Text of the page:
And then we almost lost it. As Joni Mitchell says: “Don’t it always seem to go that you don’t know what you’ve got till it’s gone?” Now, I think we did know what we had; but maybe we weren’t doing everything we could to ensure our community would continue to have it.

In the note of thanks that I sent to the 10 trustees last week after they passed their first (though not final) vote in favour of keeping MTPS open, I wrote this:

The confidence the trustees have shown in our school inspires me to do everything I can to ensure the community in turn does everything it can to support MTPS. Ways we can help that come to mind immediately are fundraising for playground, library and other school equipment and resources; assistance in establishing after-school care to help working parents; and support for outdoor-education programs that take full advantage of our school’s unparalleled green space. But I’m sure there are many other ways we can continue and expand our support.

I really mean that, and I hope others in the community will feel the same. If we want to continue to have this splendid school in our community, we can’t take it for granted; we have to work for it! And the more we do to help and improve our school, the greater its success will be – and the more assured will be its continued existence.

Madoc Township Public School, June 12, 2017

This is our school – and I am so proud of it!

One area that I feel strongly about is support for the school library. When I was a kid attending that brand-new school back in the 1960s and ’70s, it had a wonderful library – lots of books, comfy chairs, a welcoming ambience; it made you want to just curl up and read and read and read. Among my happiest memories of MTPS days are exploring all the books on the shelves, learning how they were categorized and shelved, and taking advantage of the newfangled (hey, it was the ’60s) audio-visual equipment. When I returned to MTPS for its fantastic 50th-anniversary celebration in 2011 (even before Raymond and I had bought the Manse and I resumed my childhood Queensborough connection), I was a little sad to see that the beautiful library space had been chopped up and turned largely into a computer lab, with a much-reduced library parked in a former classroom. If someone asked me tomorrow to head up a fundraising campaign to support and improve that library and the experience it offers the kids of MTPS, I would accept in a heartbeat. And this from someone (me) who is seriously lacking in free time – but aren’t we all? Hey, what can you do to support our school? Please think about it.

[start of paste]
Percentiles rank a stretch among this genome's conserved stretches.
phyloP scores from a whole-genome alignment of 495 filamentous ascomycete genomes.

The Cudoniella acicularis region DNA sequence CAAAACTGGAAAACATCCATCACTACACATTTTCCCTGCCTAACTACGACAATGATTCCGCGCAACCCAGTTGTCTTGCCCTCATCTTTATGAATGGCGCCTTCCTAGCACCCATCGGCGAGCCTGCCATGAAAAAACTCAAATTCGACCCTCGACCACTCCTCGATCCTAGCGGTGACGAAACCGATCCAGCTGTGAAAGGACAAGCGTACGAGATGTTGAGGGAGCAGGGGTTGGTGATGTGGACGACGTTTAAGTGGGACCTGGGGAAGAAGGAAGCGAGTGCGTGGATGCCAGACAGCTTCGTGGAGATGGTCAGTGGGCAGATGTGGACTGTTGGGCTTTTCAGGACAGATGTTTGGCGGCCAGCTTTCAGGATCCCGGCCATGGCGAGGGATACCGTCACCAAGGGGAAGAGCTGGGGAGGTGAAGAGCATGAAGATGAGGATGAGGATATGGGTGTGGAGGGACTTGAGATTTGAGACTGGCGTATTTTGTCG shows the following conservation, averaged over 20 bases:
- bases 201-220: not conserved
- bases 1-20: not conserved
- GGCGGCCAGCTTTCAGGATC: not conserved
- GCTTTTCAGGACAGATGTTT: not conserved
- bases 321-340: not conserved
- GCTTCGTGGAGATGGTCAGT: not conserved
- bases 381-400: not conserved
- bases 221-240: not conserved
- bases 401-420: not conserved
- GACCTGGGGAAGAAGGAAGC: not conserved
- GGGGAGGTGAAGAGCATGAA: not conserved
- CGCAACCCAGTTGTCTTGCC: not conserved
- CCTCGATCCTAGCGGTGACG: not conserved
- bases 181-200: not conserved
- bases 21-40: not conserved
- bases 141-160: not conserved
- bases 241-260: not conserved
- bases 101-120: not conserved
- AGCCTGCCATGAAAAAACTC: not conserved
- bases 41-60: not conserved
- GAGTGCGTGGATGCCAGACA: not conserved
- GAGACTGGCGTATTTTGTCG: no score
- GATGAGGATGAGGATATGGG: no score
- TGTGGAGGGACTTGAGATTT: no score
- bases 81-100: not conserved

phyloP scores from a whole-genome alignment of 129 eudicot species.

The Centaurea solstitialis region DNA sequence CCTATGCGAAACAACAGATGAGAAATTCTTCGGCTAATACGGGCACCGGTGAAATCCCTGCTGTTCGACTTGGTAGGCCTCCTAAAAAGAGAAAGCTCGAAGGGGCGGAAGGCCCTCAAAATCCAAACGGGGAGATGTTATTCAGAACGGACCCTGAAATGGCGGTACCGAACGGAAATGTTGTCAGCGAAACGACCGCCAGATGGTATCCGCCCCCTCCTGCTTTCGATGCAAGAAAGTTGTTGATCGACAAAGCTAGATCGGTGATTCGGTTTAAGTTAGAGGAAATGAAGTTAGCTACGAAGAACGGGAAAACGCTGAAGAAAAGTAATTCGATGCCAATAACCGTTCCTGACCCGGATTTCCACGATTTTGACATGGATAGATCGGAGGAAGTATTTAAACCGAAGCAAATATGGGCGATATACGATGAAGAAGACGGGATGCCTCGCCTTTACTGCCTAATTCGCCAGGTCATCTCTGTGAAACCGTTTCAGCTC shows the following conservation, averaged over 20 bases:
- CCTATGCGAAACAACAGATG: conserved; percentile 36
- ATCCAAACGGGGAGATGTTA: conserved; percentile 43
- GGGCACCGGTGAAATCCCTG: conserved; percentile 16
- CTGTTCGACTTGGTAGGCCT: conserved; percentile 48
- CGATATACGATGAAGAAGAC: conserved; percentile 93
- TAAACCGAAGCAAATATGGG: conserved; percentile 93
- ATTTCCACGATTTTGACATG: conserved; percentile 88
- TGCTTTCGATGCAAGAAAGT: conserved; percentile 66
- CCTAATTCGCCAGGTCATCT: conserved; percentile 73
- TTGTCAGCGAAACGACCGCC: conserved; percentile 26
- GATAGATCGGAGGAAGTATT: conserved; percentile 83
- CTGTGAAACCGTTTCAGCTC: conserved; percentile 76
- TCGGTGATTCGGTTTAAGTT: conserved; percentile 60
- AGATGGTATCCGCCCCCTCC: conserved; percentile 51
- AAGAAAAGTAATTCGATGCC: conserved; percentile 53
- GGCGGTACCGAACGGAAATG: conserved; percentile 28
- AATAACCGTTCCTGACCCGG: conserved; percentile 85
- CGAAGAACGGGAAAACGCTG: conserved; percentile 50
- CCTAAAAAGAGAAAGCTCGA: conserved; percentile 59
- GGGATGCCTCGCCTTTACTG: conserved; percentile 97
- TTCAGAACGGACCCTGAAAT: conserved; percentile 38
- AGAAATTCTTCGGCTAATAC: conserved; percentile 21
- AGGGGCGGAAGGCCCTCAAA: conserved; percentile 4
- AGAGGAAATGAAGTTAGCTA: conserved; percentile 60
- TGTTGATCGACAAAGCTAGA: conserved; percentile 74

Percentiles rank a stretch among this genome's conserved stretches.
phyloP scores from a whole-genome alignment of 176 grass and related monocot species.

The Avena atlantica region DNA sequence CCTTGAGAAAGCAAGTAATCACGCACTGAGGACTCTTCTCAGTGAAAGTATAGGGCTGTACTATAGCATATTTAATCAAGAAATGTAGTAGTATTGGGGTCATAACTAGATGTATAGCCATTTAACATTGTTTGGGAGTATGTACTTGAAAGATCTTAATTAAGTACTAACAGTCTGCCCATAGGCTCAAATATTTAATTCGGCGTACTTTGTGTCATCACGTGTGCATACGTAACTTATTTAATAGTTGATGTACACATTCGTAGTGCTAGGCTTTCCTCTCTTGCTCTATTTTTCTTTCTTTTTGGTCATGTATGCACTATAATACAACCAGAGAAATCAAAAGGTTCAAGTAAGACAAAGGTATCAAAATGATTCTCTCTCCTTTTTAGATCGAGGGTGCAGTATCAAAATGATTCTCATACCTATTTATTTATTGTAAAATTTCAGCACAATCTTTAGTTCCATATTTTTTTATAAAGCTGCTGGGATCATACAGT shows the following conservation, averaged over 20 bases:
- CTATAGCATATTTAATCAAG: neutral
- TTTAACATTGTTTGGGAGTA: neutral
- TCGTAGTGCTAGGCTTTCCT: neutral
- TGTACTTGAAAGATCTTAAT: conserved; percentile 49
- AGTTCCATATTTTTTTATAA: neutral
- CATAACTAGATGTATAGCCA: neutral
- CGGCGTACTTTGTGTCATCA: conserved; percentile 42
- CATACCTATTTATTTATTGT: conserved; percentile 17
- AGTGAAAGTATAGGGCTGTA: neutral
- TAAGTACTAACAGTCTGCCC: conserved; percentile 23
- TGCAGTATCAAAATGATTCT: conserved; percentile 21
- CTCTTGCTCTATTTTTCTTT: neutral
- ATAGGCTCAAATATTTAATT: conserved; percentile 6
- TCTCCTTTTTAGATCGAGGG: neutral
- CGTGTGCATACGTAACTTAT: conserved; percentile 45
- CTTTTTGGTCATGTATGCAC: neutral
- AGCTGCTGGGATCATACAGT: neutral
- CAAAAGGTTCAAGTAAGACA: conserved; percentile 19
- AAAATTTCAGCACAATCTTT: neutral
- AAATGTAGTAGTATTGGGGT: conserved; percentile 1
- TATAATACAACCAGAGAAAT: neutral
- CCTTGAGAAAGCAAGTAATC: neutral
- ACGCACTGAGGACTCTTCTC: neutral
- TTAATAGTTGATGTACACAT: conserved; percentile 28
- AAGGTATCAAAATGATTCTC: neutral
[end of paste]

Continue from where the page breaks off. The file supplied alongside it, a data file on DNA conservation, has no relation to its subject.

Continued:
Our community has just received a priceless gift: our school, saved and supported. Let’s pay it forward by doing everything we can to make Madoc Township Public School even better, and in the process ensure a brilliant future for it, our kids and the rural place we are so proud to call home.